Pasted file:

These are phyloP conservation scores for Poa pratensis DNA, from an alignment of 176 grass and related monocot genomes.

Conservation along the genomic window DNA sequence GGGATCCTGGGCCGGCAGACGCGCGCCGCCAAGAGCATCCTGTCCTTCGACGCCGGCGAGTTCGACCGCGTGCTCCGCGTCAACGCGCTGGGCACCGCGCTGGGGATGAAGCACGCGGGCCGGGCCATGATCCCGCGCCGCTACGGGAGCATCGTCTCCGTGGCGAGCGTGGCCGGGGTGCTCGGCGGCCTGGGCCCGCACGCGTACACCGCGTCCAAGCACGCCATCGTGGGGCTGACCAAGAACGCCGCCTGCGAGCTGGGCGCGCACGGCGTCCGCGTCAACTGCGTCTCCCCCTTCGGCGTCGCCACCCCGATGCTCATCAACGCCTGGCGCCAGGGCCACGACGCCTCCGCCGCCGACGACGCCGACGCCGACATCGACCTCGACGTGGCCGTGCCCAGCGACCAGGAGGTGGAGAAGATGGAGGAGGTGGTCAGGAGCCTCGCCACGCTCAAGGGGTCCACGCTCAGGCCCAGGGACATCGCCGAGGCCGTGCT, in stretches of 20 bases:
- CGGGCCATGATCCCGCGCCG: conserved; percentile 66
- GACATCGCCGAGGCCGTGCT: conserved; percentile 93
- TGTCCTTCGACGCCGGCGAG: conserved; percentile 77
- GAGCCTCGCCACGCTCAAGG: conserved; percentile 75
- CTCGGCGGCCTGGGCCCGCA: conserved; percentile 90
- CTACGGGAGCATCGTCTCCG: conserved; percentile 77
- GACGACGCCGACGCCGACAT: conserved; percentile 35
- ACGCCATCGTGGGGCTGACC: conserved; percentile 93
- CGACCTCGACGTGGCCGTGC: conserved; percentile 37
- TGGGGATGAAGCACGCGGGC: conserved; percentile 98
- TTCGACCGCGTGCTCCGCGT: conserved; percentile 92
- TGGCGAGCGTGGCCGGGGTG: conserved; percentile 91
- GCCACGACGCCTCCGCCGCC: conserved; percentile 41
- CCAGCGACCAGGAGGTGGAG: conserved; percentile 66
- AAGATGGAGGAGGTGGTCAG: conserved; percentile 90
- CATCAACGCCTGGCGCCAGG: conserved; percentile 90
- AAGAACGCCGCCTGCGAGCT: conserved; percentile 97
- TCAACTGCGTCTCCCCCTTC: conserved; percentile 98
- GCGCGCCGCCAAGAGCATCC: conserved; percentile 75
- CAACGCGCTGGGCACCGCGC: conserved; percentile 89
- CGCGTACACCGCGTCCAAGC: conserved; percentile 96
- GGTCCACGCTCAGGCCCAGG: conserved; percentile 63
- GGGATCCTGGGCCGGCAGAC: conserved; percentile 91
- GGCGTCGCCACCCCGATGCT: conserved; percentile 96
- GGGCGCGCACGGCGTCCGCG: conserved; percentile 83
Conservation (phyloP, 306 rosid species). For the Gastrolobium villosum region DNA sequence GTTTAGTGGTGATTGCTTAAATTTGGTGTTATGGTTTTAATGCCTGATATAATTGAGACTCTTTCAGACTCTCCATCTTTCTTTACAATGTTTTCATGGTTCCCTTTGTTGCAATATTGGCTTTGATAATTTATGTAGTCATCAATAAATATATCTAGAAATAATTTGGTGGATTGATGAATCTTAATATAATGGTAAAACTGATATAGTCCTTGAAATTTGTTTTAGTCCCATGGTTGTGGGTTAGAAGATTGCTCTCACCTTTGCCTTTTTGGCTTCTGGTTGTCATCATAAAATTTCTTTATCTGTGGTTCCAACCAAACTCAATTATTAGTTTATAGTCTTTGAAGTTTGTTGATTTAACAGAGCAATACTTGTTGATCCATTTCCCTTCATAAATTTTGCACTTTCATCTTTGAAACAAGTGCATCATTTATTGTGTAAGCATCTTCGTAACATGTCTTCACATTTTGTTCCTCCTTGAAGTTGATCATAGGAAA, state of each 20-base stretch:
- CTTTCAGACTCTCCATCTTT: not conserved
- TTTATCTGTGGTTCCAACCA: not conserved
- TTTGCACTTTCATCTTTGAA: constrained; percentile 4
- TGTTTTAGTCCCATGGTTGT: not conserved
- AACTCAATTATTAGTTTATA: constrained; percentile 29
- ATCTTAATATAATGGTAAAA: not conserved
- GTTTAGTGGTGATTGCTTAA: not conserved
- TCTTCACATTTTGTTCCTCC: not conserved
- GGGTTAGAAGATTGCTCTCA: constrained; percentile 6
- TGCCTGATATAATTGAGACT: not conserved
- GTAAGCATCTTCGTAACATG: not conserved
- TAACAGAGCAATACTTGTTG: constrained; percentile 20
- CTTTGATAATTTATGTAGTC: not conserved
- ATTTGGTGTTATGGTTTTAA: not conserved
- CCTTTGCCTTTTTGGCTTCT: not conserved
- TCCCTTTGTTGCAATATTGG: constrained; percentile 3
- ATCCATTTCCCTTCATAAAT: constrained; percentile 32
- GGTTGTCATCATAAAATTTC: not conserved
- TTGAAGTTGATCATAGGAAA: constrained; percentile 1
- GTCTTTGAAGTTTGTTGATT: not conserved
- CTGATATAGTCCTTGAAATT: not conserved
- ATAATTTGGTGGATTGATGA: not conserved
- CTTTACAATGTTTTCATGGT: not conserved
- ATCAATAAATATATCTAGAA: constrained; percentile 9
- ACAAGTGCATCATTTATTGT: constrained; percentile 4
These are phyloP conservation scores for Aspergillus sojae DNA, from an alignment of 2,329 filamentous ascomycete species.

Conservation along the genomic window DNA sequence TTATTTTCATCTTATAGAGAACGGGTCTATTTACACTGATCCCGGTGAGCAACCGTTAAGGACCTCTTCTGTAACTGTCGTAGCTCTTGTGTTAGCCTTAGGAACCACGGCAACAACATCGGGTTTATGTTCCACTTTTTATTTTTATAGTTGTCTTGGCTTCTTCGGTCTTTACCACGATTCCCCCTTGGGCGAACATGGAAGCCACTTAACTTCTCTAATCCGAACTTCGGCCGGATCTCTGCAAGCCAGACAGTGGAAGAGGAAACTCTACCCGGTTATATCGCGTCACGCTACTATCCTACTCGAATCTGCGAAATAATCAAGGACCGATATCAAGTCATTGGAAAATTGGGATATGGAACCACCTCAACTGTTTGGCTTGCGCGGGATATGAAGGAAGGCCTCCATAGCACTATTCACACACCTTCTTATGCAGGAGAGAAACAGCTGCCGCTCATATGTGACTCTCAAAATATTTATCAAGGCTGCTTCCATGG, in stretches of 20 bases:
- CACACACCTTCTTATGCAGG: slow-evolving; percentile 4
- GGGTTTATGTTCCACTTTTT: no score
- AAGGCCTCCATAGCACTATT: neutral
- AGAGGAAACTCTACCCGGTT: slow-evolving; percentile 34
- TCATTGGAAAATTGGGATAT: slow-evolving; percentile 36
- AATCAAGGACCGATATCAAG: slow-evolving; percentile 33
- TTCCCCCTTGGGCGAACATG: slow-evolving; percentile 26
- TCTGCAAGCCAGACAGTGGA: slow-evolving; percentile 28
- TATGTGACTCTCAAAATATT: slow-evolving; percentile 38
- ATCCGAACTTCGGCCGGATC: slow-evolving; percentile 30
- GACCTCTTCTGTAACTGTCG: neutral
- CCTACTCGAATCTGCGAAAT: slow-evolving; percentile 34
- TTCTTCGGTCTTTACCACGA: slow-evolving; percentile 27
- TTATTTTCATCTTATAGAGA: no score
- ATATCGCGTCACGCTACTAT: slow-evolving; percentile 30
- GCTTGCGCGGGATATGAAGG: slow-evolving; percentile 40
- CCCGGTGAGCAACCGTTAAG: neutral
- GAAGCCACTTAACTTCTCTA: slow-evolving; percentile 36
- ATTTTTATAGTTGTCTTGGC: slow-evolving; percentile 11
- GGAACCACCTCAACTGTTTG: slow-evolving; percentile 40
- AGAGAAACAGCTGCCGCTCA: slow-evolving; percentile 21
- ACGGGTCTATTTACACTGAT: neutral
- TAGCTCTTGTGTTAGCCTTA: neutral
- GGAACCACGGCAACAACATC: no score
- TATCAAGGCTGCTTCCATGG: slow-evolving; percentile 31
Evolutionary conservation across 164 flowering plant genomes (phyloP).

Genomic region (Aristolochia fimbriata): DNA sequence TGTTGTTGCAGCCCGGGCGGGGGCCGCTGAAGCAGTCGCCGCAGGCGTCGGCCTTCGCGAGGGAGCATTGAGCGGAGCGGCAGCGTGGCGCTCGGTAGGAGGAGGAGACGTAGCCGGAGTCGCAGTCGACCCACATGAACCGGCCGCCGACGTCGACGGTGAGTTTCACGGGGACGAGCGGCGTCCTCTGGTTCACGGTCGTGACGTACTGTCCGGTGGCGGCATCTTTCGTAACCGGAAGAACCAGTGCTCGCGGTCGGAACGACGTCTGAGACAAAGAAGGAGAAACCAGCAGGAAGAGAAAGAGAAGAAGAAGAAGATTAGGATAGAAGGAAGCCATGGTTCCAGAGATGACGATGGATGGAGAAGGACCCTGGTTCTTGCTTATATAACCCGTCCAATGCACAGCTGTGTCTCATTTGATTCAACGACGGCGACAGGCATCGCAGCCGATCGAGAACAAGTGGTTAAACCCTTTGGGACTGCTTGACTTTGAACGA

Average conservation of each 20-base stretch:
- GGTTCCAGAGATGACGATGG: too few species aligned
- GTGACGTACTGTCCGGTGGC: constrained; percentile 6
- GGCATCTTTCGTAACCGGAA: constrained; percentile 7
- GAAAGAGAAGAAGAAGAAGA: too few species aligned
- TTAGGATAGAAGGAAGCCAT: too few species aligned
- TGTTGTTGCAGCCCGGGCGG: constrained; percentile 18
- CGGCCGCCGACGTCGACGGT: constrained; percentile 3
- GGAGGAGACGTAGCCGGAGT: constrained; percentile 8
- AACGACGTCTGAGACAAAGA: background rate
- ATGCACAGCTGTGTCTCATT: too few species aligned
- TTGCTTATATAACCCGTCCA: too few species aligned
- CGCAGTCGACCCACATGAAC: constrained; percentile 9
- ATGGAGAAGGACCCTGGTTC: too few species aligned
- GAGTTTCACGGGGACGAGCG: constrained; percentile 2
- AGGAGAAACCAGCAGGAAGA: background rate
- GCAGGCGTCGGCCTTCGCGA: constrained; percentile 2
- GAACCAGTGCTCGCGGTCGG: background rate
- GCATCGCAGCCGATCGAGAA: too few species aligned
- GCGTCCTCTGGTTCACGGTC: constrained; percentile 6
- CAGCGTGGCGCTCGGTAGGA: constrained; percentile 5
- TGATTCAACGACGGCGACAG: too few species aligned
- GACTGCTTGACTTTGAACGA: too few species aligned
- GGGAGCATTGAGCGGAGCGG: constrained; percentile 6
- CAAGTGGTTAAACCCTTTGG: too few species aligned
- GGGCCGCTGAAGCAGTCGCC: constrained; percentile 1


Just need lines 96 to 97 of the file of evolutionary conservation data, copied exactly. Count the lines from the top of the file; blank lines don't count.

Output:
- ATGGAGAAGGACCCTGGTTC: too few species aligned
- GAGTTTCACGGGGACGAGCG: constrained; percentile 2